The Program Managerrole at Microsoft is not anything like the “Program Manager” role outside of Microsoft, and is not really the same as a “Project Manager” role at most places. Program Managers in product development are a mix of “Business Analyst” and “Project Manager”, with a few other things thrown in.
For people familiar with the way the rest of the world does things, it can be a bit disorienting to be thrown into the PM role at Microsoft. I’ve had several friends transition to the role, and always wished I had a book to give them that explains “how to be a PM at Microsoft”. While here at Microsoft, Scott Berkun used to run PM clinics which I and scores of other new PMs found very helpful. Now Scott has encapsulated all of his lessons learned into a book, “The Art of Project Management“, which I will highly recommend for new PMs. I’ve just finished reading the book; here ismy review:
To begin, the title is slightly misleading. It’s really about the “Program Manager” role as practiced by Microsoft, and Scott starts out by describing the genesis of this role at Microsoft — the rest of the book uses the term “Project Manager” instead of “Program Manager”, presumably because O’Reilly knew that “Program Manager” would be too confusing for people outside of Microsoft. It’s doubly confusing, because Microsoft actually does have an official job title for “Project Manager”, and this book is not about that role. This isn’t Scott’s fault; it’s just an unfortunate naming choice for the role; and the content will be incredibly useful for any software development managers.
The book is written as a sort of common-sense distillation of lessons learned from many years of PM experience. The writing style is simple, clear, and direct. Scott has spent a number of years teaching and presenting this content, so he is good at it. The content is well-organized and comprehensive. He covers spec writing, scheduling, phases of the project lifecycle, and soft skills. While I think it’s valuable to anyone managing software development, it also covers some of the peculiarities of Microsoft culture that a new PM will face. He even finds cause to quote Virgina Satir.
Although I now consider it required reading for new PMs, I did take issue with a few things in the book — mainly when Scott strayed outside the primary theme of the book. The primary theme could be “How to ship software in a completely safe, reliable, and predictable way”, which is something that all PMs should aspire to. The #1 cause of poor morale at Microsoft is schedule slip and churn, and this is 90% caused by poor management, including poor PM skills. So Scott’s book is aimed squarely at the heart of the problem. On the other hand, I think he goes a bit overboard with comments like:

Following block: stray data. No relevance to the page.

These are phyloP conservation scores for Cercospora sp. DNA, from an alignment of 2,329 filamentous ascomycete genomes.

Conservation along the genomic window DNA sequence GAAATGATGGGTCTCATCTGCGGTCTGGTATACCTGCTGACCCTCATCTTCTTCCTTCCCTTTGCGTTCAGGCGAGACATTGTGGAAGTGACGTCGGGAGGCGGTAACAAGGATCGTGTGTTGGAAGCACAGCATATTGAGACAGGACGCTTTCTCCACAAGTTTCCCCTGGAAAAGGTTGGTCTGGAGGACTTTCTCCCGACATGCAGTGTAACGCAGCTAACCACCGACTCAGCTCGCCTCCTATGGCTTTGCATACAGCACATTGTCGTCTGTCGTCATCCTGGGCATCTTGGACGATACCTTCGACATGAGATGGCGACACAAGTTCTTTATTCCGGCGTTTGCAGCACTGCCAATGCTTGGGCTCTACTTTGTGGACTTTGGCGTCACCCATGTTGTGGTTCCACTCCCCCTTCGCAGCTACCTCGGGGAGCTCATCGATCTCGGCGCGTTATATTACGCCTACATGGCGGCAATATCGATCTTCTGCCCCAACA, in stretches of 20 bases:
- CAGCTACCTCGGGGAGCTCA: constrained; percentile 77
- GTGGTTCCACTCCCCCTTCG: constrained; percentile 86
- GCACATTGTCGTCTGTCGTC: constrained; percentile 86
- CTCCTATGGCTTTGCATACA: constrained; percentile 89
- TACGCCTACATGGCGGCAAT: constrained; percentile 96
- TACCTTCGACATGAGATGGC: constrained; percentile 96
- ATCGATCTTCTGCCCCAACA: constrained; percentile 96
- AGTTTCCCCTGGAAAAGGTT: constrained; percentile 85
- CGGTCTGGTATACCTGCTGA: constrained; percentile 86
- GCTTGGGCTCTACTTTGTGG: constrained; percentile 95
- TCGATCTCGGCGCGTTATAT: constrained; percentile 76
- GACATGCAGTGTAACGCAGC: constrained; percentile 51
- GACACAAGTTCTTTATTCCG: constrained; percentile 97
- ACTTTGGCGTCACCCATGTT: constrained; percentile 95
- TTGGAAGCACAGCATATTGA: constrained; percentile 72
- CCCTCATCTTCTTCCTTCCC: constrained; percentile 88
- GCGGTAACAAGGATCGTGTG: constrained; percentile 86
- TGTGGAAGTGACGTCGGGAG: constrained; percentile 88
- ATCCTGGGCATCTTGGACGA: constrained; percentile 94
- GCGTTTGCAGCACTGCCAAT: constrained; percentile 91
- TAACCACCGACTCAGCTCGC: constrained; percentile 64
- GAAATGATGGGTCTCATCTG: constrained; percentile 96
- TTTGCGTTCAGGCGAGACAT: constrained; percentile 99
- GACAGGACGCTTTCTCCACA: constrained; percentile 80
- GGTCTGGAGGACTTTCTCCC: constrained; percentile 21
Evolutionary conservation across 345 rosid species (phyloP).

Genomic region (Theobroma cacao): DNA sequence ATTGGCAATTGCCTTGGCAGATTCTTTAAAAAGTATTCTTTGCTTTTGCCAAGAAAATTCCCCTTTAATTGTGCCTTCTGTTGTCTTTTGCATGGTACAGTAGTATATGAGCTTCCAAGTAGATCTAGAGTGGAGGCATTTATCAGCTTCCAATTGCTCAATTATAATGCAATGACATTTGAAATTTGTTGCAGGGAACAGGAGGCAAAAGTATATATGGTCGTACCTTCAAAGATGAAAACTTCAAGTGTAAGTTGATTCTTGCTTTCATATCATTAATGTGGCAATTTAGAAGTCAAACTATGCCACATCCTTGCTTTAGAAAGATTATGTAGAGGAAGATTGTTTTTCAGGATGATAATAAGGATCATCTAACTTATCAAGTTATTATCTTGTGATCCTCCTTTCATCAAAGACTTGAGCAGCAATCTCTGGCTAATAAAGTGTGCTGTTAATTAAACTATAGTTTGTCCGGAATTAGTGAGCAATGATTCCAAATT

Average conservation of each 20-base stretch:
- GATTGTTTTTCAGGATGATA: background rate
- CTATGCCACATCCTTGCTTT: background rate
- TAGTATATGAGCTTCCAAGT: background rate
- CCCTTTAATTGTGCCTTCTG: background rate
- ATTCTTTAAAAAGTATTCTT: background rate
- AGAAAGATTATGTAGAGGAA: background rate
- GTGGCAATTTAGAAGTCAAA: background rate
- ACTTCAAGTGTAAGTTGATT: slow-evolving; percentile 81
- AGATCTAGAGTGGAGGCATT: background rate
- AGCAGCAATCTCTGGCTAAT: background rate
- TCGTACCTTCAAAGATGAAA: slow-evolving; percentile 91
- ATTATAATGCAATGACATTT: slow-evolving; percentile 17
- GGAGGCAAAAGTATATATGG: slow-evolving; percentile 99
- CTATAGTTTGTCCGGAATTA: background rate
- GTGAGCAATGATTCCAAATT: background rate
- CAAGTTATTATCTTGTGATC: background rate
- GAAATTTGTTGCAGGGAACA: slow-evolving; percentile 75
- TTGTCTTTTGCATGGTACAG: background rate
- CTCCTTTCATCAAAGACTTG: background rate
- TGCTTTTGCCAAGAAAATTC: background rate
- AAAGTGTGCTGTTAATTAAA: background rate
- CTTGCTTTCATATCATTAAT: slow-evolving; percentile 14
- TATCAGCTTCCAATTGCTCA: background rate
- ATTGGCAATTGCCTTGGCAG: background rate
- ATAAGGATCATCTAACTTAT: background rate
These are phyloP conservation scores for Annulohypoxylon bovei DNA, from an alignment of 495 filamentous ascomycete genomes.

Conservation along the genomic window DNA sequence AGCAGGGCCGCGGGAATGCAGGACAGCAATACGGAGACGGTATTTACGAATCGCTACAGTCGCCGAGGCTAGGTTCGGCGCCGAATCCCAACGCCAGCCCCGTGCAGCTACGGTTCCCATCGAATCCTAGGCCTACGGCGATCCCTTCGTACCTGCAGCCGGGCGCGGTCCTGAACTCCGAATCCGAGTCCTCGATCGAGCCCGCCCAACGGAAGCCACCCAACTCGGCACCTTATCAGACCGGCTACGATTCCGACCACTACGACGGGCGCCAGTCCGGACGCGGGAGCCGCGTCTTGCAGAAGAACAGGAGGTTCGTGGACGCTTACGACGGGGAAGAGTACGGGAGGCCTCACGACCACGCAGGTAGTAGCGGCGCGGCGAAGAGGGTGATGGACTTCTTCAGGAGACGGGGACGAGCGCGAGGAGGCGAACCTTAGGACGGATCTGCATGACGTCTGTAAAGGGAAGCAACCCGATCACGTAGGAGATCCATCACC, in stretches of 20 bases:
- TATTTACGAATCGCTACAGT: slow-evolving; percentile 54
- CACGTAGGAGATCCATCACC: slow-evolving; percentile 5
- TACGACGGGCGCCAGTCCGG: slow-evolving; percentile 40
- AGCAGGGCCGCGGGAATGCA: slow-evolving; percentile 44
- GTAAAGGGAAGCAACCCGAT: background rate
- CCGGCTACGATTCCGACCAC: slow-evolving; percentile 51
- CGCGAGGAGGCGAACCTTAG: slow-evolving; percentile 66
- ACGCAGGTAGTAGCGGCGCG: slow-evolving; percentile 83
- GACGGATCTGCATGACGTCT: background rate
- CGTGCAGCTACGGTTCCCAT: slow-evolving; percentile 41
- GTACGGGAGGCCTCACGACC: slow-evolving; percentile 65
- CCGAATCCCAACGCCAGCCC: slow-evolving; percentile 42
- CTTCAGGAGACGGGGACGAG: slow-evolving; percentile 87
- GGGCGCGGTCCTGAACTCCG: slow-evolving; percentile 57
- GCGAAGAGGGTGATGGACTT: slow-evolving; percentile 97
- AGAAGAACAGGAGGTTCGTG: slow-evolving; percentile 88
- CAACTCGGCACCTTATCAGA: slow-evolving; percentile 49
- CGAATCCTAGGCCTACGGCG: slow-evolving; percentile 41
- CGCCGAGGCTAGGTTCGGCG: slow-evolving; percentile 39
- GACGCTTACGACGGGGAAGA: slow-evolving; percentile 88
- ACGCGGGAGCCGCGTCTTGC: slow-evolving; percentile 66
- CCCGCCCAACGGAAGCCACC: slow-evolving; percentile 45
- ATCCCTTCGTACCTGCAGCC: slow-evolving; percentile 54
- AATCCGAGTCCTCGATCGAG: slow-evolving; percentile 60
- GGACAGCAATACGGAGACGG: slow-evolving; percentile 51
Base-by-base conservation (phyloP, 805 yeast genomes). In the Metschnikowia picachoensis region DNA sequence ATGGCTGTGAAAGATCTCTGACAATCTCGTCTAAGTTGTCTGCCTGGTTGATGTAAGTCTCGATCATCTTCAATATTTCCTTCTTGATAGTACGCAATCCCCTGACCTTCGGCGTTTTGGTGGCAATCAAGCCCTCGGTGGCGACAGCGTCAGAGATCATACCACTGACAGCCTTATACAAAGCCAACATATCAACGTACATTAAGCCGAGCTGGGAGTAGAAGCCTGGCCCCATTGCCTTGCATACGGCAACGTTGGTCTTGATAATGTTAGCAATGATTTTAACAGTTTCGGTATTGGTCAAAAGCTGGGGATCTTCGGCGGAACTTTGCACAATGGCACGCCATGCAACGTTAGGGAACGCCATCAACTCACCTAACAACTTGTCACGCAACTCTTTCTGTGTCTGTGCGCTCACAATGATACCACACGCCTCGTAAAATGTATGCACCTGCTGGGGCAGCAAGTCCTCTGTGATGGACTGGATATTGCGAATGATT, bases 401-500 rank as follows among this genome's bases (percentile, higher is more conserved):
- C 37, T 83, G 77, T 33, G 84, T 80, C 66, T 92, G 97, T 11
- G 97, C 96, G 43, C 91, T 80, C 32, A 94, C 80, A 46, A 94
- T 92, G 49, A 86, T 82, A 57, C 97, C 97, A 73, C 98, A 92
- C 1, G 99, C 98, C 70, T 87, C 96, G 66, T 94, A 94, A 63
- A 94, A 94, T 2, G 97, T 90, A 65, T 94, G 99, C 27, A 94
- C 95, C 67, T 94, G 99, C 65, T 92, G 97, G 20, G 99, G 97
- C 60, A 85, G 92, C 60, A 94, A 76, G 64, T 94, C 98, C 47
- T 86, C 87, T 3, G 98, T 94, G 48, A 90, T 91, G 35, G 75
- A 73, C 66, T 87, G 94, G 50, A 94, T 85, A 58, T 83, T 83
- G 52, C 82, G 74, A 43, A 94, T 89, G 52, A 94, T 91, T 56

“The hero complex most commonly develops in people who started their careers in startups.”
“So, instead of admitting their own failings, they depend on rewarding the brilliant, but possibly avoidable, heroic work of the engineering team.”
I’ll be the first to say that any project which relies on people working overtime is a failure of planning. But a team that doesn’t offer any chance of heroics is a pretty boring place, too. If you put a bunch of competitive people on a team, they’re going to work hard to earn the win, but they’re going to want to slam dunk the ball every now and then too. I wouldn’t go so far as saying that heroic efforts should be encouraged, but I think it’s wrong to paint them all with the same broad brush (what’s wrong with startups, anyway?). Some people need that sort of motivation, and those people can be good for the team. You don’t want a team of boring robots.
Despite the minor nits, this is the best PM resource I could hope for.
Years ago, my friend Graham used to keep a list of “Ways to Annoy People in Conversation”. For example, replace most meaningful words with vague prepositions, and at the same time liberally pepper with words like “exactly”, “precisely” (rasing eyebrow and punctuating finger for effect). “This is not right. I would have to say that it was the thing exactly what I am telling to you which doesn’t appear precisely to be the other one”. When the person attempts to elicit more detail, “which thing?”, respond with more prepositions. Another more subtle, but almost as maddening, trick is to always respond using exactly opposite modalities to the one which the person used.
Of course, the list of techniques was not meant to be used, it was simply a way of educating about good communication by poking fun atwhat not to do– made more funny by the fact that you know some people who do these things. It’s like the well-known list of “argument fallacies”, which funny as they might be to use in an argument that you don’t care to win, you normally have better things to do.
This is the same spirit of the people in on-line games known as “griefers”. These people find some loophole in the game that can be used to surprise or bewilder other people — normally it’s not the point to actually pester other players or cheat, it’s simply an urge to find and highlight the holes in the system.
In this spirit, I’ve always felt that a good companion to a “How to be a great PM” book would be a paper about “How to be a Jerk PM and Annoy Everyone on Your Team”. Not because you want to do these things, but because everyone knows at least a few PMs who do some of these things, and it’s better to laugh than be annoyed. And such a list would be a vivid demonstration of what not to do for new PMs. Product Studio; the interaction between Dev, Test, and PM; cross-team communications; and the triage process all provide rich fodder for such a list, and I have several good candidates. I’m not quite ready to share my list, but perhaps someday soon.